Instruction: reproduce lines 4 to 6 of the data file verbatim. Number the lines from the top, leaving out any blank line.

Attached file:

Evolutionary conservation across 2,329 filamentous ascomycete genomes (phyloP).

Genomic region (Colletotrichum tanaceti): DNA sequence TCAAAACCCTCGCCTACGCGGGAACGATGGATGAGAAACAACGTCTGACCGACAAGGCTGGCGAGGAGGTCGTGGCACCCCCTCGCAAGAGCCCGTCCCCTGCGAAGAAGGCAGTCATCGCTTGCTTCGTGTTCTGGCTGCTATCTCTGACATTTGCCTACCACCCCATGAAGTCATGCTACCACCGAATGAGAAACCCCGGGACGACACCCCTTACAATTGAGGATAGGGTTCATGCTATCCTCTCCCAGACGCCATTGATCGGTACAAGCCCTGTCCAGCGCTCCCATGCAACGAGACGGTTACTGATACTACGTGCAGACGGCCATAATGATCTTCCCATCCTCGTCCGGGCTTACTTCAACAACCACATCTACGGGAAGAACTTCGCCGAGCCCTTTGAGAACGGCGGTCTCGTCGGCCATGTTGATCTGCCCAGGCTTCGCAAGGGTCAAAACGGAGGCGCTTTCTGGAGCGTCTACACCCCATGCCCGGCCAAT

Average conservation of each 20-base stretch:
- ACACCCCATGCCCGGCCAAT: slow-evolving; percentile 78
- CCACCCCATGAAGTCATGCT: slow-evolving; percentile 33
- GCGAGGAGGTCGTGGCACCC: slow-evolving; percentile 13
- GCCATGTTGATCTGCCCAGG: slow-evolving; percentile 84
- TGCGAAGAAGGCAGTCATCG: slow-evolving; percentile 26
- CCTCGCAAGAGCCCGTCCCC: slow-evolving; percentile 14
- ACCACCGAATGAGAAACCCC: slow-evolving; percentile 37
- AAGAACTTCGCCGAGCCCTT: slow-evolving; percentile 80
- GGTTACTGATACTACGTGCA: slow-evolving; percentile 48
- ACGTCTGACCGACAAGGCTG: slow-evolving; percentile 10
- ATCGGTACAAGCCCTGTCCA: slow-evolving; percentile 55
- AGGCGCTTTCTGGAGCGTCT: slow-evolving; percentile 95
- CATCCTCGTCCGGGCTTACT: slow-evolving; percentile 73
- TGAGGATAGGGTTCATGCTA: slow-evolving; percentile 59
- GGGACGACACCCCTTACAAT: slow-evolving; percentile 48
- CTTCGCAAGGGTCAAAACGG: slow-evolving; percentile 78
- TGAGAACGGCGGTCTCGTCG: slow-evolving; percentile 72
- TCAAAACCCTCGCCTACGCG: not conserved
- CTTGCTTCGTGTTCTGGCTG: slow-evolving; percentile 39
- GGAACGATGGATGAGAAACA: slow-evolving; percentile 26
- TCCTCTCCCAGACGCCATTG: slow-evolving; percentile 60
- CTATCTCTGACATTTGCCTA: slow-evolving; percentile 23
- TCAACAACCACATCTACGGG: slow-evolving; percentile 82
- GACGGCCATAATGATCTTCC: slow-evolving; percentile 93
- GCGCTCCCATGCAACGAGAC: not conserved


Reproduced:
- ACACCCCATGCCCGGCCAAT: slow-evolving; percentile 78
- CCACCCCATGAAGTCATGCT: slow-evolving; percentile 33
- GCGAGGAGGTCGTGGCACCC: slow-evolving; percentile 13